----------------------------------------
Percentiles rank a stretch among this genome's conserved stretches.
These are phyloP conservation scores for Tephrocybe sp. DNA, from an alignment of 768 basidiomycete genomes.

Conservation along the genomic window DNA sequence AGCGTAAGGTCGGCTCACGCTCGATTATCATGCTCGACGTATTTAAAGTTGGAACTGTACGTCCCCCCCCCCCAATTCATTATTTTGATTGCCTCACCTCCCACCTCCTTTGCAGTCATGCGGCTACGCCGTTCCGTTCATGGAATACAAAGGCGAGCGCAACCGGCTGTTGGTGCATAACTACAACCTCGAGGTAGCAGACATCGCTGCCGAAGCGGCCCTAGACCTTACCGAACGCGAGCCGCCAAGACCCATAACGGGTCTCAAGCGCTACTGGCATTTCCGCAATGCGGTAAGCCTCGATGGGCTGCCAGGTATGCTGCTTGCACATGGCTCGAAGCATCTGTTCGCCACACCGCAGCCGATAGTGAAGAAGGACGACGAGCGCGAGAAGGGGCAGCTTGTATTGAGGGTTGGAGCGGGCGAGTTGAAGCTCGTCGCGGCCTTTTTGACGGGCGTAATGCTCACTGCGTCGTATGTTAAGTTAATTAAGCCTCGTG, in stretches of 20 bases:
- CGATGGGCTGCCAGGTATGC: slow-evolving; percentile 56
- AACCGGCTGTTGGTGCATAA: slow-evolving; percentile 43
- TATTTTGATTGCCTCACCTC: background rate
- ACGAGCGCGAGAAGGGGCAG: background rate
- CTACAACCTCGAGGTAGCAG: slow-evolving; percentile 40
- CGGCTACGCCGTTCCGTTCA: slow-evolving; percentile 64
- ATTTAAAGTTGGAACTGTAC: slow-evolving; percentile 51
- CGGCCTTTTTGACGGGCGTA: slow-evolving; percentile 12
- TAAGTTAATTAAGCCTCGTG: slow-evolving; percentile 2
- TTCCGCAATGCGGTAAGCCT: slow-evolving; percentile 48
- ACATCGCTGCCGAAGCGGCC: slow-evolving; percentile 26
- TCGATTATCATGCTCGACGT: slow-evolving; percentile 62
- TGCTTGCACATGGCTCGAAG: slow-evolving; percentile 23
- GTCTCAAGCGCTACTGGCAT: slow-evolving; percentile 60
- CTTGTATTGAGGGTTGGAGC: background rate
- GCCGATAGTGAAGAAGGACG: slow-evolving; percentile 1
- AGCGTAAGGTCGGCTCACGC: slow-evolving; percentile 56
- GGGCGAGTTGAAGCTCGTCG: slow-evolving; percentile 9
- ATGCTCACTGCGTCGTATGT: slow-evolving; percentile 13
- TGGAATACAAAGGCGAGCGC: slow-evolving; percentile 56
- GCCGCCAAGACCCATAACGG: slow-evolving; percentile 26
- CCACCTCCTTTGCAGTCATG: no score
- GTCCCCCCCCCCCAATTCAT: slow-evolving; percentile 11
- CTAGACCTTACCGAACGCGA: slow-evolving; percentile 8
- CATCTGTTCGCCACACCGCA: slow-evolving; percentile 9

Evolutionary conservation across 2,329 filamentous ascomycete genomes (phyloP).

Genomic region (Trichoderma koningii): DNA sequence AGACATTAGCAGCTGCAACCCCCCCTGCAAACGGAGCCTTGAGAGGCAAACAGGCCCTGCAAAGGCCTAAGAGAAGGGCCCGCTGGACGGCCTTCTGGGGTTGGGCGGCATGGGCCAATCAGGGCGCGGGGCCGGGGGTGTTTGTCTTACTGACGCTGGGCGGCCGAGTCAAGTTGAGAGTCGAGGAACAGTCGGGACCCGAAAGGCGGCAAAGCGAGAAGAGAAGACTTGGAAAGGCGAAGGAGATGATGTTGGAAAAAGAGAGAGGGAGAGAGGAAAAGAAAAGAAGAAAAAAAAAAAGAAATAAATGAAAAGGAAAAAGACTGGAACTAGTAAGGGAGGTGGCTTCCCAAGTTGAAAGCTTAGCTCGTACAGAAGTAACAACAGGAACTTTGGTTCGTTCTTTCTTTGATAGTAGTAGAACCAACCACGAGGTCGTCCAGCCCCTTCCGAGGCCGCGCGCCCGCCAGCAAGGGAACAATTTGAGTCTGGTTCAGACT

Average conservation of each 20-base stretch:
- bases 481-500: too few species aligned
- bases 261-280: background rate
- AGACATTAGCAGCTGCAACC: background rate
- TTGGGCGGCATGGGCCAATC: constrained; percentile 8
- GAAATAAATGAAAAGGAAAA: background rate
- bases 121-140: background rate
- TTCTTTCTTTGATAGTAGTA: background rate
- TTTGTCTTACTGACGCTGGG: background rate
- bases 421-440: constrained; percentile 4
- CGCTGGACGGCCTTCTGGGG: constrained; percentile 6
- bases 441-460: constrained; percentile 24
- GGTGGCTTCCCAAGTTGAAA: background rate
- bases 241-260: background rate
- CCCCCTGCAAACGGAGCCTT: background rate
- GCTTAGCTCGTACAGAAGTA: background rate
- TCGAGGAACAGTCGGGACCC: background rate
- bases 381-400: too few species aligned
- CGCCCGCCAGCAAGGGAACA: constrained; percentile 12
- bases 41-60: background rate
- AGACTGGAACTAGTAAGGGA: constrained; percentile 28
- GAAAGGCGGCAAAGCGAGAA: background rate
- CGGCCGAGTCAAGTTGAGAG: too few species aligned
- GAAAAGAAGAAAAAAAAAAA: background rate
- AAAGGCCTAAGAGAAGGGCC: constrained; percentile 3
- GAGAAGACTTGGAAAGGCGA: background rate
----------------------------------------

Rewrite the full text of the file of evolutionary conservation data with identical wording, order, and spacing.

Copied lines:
Percentiles rank a stretch among this genome's conserved stretches.
These are phyloP conservation scores for Tephrocybe sp. DNA, from an alignment of 768 basidiomycete genomes.

Conservation along the genomic window DNA sequence AGCGTAAGGTCGGCTCACGCTCGATTATCATGCTCGACGTATTTAAAGTTGGAACTGTACGTCCCCCCCCCCCAATTCATTATTTTGATTGCCTCACCTCCCACCTCCTTTGCAGTCATGCGGCTACGCCGTTCCGTTCATGGAATACAAAGGCGAGCGCAACCGGCTGTTGGTGCATAACTACAACCTCGAGGTAGCAGACATCGCTGCCGAAGCGGCCCTAGACCTTACCGAACGCGAGCCGCCAAGACCCATAACGGGTCTCAAGCGCTACTGGCATTTCCGCAATGCGGTAAGCCTCGATGGGCTGCCAGGTATGCTGCTTGCACATGGCTCGAAGCATCTGTTCGCCACACCGCAGCCGATAGTGAAGAAGGACGACGAGCGCGAGAAGGGGCAGCTTGTATTGAGGGTTGGAGCGGGCGAGTTGAAGCTCGTCGCGGCCTTTTTGACGGGCGTAATGCTCACTGCGTCGTATGTTAAGTTAATTAAGCCTCGTG, in stretches of 20 bases:
- CGATGGGCTGCCAGGTATGC: slow-evolving; percentile 56
- AACCGGCTGTTGGTGCATAA: slow-evolving; percentile 43
- TATTTTGATTGCCTCACCTC: background rate
- ACGAGCGCGAGAAGGGGCAG: background rate
- CTACAACCTCGAGGTAGCAG: slow-evolving; percentile 40
- CGGCTACGCCGTTCCGTTCA: slow-evolving; percentile 64
- ATTTAAAGTTGGAACTGTAC: slow-evolving; percentile 51
- CGGCCTTTTTGACGGGCGTA: slow-evolving; percentile 12
- TAAGTTAATTAAGCCTCGTG: slow-evolving; percentile 2
- TTCCGCAATGCGGTAAGCCT: slow-evolving; percentile 48
- ACATCGCTGCCGAAGCGGCC: slow-evolving; percentile 26
- TCGATTATCATGCTCGACGT: slow-evolving; percentile 62
- TGCTTGCACATGGCTCGAAG: slow-evolving; percentile 23
- GTCTCAAGCGCTACTGGCAT: slow-evolving; percentile 60
- CTTGTATTGAGGGTTGGAGC: background rate
- GCCGATAGTGAAGAAGGACG: slow-evolving; percentile 1
- AGCGTAAGGTCGGCTCACGC: slow-evolving; percentile 56
- GGGCGAGTTGAAGCTCGTCG: slow-evolving; percentile 9
- ATGCTCACTGCGTCGTATGT: slow-evolving; percentile 13
- TGGAATACAAAGGCGAGCGC: slow-evolving; percentile 56
- GCCGCCAAGACCCATAACGG: slow-evolving; percentile 26
- CCACCTCCTTTGCAGTCATG: no score
- GTCCCCCCCCCCCAATTCAT: slow-evolving; percentile 11
- CTAGACCTTACCGAACGCGA: slow-evolving; percentile 8
- CATCTGTTCGCCACACCGCA: slow-evolving; percentile 9

Evolutionary conservation across 2,329 filamentous ascomycete genomes (phyloP).

Genomic region (Trichoderma koningii): DNA sequence AGACATTAGCAGCTGCAACCCCCCCTGCAAACGGAGCCTTGAGAGGCAAACAGGCCCTGCAAAGGCCTAAGAGAAGGGCCCGCTGGACGGCCTTCTGGGGTTGGGCGGCATGGGCCAATCAGGGCGCGGGGCCGGGGGTGTTTGTCTTACTGACGCTGGGCGGCCGAGTCAAGTTGAGAGTCGAGGAACAGTCGGGACCCGAAAGGCGGCAAAGCGAGAAGAGAAGACTTGGAAAGGCGAAGGAGATGATGTTGGAAAAAGAGAGAGGGAGAGAGGAAAAGAAAAGAAGAAAAAAAAAAAGAAATAAATGAAAAGGAAAAAGACTGGAACTAGTAAGGGAGGTGGCTTCCCAAGTTGAAAGCTTAGCTCGTACAGAAGTAACAACAGGAACTTTGGTTCGTTCTTTCTTTGATAGTAGTAGAACCAACCACGAGGTCGTCCAGCCCCTTCCGAGGCCGCGCGCCCGCCAGCAAGGGAACAATTTGAGTCTGGTTCAGACT

Average conservation of each 20-base stretch:
- bases 481-500: too few species aligned
- bases 261-280: background rate
- AGACATTAGCAGCTGCAACC: background rate
- TTGGGCGGCATGGGCCAATC: constrained; percentile 8
- GAAATAAATGAAAAGGAAAA: background rate
- bases 121-140: background rate
- TTCTTTCTTTGATAGTAGTA: background rate
- TTTGTCTTACTGACGCTGGG: background rate
- bases 421-440: constrained; percentile 4
- CGCTGGACGGCCTTCTGGGG: constrained; percentile 6
- bases 441-460: constrained; percentile 24
- GGTGGCTTCCCAAGTTGAAA: background rate
- bases 241-260: background rate
- CCCCCTGCAAACGGAGCCTT: background rate
- GCTTAGCTCGTACAGAAGTA: background rate
- TCGAGGAACAGTCGGGACCC: background rate
- bases 381-400: too few species aligned
- CGCCCGCCAGCAAGGGAACA: constrained; percentile 12
- bases 41-60: background rate
- AGACTGGAACTAGTAAGGGA: constrained; percentile 28
- GAAAGGCGGCAAAGCGAGAA: background rate
- CGGCCGAGTCAAGTTGAGAG: too few species aligned
- GAAAAGAAGAAAAAAAAAAA: background rate
- AAAGGCCTAAGAGAAGGGCC: constrained; percentile 3
- GAGAAGACTTGGAAAGGCGA: background rate